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The SEC’s New Risk Alert for Newly Registered RIAs

If you’re a financial advisor who recently registered as an investment advisor or you’re considering taking the leap, you need to be aware of some startling information. The SEC just released a risk alert that should make every newbie RIA sit up and pay attention.

The SEC has been ramping up examinations of newly registered investment advisors, and they’ve been finding some glaring issues. As experienced SEC compliance attorneys who have guided countless financial advisors through SEC exams, these deficiencies don’t surprise us. But if you’re new to the RIA world, you need someone who has been battle-tested to help you avoid turbulent regulatory waters.

Inadequate Compliance Procedures Sink Many New RIAs

The Securities and Exchange Commission (SEC) has identified lax compliance policies and procedures as a significant area of concern. As an advisor, it’s understandable that your primary focus is on working with clients, growing your practice, and navigating the transition to full independence. However, neglecting to update outdated manuals or relying on generic templates can expose your firm to serious trouble.

Policies and procedures are the foundation of your firm’s governance, ensuring that compliance requirements are met. Without practical and tailored policies and procedures guiding your daily operations, you run the risk of encountering compliance issues.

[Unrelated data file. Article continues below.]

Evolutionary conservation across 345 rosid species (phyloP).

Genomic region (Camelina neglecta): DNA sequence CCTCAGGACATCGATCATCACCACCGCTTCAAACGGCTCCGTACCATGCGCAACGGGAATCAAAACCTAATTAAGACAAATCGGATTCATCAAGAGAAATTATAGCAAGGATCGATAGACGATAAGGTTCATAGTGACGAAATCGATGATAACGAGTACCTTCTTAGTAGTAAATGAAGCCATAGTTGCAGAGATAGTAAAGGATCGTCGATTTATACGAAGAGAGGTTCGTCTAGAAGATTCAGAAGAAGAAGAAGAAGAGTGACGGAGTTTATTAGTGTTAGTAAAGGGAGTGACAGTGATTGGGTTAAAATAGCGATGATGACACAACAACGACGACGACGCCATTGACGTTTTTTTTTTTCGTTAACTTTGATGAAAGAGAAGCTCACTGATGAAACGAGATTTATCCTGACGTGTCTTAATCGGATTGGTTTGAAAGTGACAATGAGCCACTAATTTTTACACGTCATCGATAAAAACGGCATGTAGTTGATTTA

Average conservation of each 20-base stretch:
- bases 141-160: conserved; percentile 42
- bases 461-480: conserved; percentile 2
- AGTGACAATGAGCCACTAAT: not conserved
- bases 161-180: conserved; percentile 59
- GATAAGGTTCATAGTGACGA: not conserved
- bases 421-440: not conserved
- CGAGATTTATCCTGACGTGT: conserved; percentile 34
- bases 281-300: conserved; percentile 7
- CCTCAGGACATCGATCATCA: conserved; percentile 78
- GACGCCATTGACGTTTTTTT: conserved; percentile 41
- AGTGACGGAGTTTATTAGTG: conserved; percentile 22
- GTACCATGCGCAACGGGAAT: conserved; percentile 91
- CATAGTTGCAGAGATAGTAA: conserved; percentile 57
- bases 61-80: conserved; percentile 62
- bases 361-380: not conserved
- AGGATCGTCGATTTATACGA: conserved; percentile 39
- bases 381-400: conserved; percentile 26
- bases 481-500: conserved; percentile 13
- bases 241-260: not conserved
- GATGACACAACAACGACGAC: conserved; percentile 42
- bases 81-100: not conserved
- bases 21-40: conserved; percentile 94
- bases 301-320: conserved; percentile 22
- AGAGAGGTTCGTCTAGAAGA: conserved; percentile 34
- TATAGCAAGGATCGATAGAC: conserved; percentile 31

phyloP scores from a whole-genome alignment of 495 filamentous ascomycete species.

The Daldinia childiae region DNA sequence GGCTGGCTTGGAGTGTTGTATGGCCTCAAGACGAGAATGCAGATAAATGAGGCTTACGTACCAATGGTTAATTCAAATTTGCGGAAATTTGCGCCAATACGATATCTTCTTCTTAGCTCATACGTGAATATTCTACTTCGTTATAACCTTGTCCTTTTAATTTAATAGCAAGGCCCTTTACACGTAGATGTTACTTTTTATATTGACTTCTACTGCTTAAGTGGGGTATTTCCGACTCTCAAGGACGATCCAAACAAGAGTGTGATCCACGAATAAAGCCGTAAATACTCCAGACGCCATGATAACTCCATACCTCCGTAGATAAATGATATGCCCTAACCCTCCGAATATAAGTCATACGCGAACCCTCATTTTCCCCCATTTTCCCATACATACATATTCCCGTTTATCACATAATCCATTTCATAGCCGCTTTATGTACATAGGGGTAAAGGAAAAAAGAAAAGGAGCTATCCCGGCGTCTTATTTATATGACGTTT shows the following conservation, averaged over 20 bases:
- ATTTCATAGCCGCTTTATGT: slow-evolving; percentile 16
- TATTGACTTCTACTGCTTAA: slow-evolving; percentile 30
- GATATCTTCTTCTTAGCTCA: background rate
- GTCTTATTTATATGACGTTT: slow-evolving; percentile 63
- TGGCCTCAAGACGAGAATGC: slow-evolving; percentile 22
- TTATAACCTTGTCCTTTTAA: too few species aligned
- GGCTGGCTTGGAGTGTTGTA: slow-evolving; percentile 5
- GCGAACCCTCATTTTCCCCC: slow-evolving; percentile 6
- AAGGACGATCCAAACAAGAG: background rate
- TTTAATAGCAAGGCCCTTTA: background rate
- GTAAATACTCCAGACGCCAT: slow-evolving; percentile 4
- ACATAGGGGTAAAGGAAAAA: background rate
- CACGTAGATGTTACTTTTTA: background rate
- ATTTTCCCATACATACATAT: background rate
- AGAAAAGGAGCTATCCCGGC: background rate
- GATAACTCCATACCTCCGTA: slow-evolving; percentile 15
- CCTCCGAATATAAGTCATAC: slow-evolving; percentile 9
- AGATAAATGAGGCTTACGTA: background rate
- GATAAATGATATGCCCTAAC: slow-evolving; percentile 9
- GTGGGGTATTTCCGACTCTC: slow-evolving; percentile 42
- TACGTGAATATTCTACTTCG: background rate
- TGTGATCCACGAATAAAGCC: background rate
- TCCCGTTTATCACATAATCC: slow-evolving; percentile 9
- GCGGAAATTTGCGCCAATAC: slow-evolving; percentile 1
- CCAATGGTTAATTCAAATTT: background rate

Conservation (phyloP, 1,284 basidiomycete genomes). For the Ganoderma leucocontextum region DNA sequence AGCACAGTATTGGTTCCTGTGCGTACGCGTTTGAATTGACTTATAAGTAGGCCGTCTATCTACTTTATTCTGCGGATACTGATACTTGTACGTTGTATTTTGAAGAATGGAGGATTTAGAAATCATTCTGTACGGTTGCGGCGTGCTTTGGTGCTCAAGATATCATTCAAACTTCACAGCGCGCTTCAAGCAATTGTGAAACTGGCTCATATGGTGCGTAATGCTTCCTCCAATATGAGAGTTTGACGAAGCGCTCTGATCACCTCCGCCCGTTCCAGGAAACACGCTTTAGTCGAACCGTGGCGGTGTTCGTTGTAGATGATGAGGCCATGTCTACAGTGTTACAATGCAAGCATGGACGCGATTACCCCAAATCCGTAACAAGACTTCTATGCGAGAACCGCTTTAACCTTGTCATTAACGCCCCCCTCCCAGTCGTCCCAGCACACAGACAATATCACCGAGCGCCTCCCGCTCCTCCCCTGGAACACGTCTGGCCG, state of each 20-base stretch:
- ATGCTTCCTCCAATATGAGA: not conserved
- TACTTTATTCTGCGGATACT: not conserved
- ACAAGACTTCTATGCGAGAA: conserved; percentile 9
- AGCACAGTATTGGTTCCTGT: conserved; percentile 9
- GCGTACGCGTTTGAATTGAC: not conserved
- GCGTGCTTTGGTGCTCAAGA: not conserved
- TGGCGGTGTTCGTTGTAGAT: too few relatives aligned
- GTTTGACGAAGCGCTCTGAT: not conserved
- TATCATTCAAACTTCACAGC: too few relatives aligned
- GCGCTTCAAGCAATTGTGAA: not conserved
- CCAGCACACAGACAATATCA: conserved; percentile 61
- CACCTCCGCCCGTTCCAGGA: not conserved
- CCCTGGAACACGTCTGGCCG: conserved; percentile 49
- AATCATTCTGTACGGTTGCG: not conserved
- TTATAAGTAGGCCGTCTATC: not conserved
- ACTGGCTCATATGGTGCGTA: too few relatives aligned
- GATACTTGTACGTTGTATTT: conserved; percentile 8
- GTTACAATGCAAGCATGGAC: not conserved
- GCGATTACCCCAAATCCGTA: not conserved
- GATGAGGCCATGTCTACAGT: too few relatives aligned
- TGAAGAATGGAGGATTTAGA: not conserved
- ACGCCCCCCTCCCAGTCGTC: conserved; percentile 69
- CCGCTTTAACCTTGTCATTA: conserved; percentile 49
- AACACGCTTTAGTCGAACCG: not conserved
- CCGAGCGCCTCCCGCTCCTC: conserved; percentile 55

Off-the-shelf templates may appear to fulfill the requirement, but they often lack alignment with your specific business. Trying to fit a generic template to your unique circumstances is like forcing size 12 feet into glass slippers—it’s uncomfortable and destined for disaster.

Furthermore, these generic documents often lack clear and meaningful procedures, leaving your team uncertain about their roles and responsibilities. Policy statements alone hold little value if your team doesn’t know how to effectively implement them.

Many newly registered RIAs make the mistake of understaffing their compliance efforts, relying on one individual to fulfill multiple roles. This approach is an uphill battle, especially as your book of business grows.

Perhaps most concerning is the lack of solid business continuity and succession protocols in many new firms. What would happen if the founder experienced a health crisis or worse? It’s crucial to have plans in place to ensure clients are properly cared for in such situations. Simply hoping for good health and longevity is not a reliable strategy.

If any of these scenarios resonate with you, it’s important to recognize that you’re not alone. Many new RIAs innocently find themselves in these risk areas, striving to serve clients without fully realizing the regulatory challenges they face. By addressing these concerns proactively, you can navigate the regulatory landscape more effectively and protect both your firm and your clients.

Improper Disclosures and Statements Undermine New Advisory Firms

Another area the SEC scrutinizes closely is advisor disclosures – those pesky ADV forms and other client communications intended to shine light on potential conflicts of interest.